So is the char field type faster than text field type? Because that's what I really need to know although it's a bugga it will consume more space for faster performance.

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So is the char field type faster than text field type? Because that's what I really need to know although it's a bugga it will consume more space for faster performance.

Not really, no. The field itself isn't faster.

What makes it faster is that it will always have the same size for every row. If you create a CHAR(50) column and only put 20 characters into one of the fields, MySQL will still use 50 characters to store that field. It would append 30 spaces to the original 20 and store that. (And then remove the 30 spaces when you fetch the data, so no worries there.)

TEXT and VARCHAR (and VARBINARY) are variable-length fields, which shrink to fit the data each field stores. This means that when MySQL searches the table, it has to calculate the position of the data within the data-file on a per-row basis, whereas when you only use fixed-length fields, it can assume all the rows are the same size and calculate where the data is for the entire table before it starts searching.

So in short, yes, CHAR is faster than VARCHAR, but only if ALL the fields in the table are fixed-size. If you have 3 VARCHAR, TEXT or VARBINARY fields in a table, swapping one out won't change anything. It's all or nothing.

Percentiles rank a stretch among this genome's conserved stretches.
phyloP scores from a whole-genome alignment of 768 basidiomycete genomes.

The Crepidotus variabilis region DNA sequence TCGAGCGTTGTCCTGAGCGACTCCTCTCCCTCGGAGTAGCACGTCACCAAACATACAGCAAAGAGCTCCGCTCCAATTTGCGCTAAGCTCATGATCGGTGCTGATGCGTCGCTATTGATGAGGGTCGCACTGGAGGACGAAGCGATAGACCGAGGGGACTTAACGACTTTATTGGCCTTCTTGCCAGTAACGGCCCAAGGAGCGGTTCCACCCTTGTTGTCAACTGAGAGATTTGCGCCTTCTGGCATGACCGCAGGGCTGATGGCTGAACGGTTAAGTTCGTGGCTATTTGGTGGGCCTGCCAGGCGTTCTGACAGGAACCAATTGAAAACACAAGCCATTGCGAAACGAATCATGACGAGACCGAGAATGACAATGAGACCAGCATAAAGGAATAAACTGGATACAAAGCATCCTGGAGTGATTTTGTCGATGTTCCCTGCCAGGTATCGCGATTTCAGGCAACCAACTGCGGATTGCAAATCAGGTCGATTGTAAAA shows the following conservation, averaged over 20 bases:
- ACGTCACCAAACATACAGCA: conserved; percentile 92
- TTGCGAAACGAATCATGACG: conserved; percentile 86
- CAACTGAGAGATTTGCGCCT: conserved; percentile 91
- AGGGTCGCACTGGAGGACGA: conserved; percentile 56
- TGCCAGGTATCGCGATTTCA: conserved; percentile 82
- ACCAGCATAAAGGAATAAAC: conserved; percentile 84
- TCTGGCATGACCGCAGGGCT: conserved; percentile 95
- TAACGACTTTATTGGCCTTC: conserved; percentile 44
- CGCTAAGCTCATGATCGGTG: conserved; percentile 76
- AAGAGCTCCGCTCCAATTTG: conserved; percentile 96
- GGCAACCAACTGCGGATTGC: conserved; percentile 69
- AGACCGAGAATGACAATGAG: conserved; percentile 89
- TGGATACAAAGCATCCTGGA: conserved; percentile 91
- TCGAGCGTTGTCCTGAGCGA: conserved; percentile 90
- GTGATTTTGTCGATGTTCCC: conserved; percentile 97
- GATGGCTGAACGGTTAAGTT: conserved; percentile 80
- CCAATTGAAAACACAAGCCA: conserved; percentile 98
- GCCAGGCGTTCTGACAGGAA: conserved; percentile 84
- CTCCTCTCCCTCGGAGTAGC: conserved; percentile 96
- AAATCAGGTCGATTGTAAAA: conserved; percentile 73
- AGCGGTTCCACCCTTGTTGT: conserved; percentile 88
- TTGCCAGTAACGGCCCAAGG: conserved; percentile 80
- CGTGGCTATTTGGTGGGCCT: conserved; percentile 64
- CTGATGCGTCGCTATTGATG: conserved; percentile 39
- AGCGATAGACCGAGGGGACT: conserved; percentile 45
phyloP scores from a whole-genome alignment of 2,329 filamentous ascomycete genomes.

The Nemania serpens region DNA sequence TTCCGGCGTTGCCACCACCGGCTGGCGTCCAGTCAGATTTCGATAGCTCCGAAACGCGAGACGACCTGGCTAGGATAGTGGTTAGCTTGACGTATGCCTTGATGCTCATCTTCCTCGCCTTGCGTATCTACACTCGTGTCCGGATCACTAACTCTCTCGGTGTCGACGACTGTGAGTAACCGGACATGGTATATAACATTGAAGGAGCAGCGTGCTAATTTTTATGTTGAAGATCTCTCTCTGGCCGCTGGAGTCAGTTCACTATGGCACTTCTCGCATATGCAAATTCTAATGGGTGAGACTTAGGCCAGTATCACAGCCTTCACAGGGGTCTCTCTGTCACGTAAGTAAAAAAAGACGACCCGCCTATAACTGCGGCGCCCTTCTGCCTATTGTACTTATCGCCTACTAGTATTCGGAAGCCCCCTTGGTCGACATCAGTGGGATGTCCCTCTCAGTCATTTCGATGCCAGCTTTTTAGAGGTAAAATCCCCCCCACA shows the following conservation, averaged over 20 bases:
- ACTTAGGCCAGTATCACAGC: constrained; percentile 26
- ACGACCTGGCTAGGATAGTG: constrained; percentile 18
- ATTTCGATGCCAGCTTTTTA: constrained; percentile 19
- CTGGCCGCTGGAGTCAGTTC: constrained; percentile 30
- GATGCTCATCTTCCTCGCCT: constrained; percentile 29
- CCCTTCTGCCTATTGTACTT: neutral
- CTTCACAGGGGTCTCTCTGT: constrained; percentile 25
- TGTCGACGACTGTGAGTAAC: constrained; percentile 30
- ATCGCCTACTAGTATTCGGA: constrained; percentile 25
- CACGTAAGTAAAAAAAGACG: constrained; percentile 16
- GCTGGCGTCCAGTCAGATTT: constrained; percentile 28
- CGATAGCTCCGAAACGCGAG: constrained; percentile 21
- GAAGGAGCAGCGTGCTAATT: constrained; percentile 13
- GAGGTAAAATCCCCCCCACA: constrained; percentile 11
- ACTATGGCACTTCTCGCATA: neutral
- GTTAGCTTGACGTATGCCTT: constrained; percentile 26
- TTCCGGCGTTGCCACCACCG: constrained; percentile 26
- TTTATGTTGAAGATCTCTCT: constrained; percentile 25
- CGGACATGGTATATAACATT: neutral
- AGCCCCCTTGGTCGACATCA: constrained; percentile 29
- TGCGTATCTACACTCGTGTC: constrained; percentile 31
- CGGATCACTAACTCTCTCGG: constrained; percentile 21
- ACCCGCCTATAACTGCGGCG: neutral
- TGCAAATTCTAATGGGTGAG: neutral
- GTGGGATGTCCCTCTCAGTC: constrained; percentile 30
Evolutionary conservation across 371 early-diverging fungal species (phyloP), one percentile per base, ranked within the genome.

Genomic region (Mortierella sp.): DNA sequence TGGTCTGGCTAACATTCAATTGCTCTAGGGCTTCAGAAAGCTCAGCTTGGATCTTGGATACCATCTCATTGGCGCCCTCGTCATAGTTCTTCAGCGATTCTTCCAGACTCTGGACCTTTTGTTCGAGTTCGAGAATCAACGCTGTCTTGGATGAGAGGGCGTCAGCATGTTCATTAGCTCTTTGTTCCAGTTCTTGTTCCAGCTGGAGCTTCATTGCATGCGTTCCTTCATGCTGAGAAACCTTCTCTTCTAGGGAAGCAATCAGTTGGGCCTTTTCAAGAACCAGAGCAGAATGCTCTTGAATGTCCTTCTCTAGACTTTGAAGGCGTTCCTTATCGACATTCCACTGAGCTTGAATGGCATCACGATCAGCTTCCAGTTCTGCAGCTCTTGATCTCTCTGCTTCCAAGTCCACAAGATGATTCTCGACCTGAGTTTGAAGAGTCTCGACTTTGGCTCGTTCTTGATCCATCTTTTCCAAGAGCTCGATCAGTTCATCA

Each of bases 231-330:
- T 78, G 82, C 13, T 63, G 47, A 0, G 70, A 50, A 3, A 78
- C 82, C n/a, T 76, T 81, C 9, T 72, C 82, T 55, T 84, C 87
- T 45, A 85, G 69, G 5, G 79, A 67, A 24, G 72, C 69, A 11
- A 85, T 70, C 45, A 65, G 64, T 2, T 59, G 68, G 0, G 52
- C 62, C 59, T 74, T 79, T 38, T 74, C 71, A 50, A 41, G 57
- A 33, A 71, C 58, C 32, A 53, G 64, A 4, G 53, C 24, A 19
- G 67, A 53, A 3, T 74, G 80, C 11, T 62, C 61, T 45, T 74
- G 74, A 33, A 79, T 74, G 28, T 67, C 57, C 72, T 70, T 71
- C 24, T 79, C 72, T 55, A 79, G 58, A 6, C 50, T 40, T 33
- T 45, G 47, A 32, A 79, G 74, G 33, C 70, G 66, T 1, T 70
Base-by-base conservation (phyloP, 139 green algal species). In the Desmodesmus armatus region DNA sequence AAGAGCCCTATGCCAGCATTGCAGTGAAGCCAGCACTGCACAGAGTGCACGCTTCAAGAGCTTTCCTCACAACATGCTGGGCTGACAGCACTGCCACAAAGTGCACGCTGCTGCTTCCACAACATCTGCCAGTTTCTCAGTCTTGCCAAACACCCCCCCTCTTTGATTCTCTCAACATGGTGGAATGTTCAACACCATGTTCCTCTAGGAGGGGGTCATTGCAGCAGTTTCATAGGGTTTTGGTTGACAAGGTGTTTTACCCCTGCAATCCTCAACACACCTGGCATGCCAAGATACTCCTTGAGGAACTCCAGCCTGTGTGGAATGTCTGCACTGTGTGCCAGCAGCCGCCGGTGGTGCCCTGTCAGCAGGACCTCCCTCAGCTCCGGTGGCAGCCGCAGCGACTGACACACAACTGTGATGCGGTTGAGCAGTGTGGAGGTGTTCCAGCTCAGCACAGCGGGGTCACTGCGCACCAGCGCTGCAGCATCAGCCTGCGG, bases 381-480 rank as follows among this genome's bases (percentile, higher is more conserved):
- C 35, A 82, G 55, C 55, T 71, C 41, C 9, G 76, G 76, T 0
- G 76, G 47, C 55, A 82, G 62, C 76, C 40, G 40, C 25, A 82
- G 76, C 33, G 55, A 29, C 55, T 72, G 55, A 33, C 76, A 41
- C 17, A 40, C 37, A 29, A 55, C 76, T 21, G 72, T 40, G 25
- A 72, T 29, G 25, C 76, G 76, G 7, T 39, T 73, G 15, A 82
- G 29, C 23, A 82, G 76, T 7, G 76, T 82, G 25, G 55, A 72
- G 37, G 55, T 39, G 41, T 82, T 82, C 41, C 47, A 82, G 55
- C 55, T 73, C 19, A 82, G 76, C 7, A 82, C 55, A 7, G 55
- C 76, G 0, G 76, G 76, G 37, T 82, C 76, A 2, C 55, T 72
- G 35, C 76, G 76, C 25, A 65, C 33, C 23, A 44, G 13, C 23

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Please note tho, that the performance gain from using this method is usually very minor when compared to other optimization methods, such as properly indexing the fields.

A well placed index can be the difference between counting query speeds in minutes and milliseconds. (True story!)

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Did you know that with todays cpu speeds the average computer can calculate the reverse lookup of any hash that contains up to two digits. So if there are >=2 digits being stored in a hash then the computer can calculate the original two digit string within less than a second. Just a thing I learnt when creating a dehasher in Java.

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Did you know that with todays cpu speeds the average computer can calculate the reverse lookup of any hash that contains up to two digits. So if there are >=2 digits being stored in a hash then the computer can calculate the original two digit string within less than a second. Just a thing I learnt when creating a dehasher in Java.

Oops... Wrong thread for this post...

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Did you know that with todays cpu speeds the average computer can calculate the reverse lookup of any hash that contains up to two digits. So if there are >=2 digits being stored in a hash then the computer can calculate the original two digit string within less than a second.

Just a thing I learnt when replying to a MySQL thread :)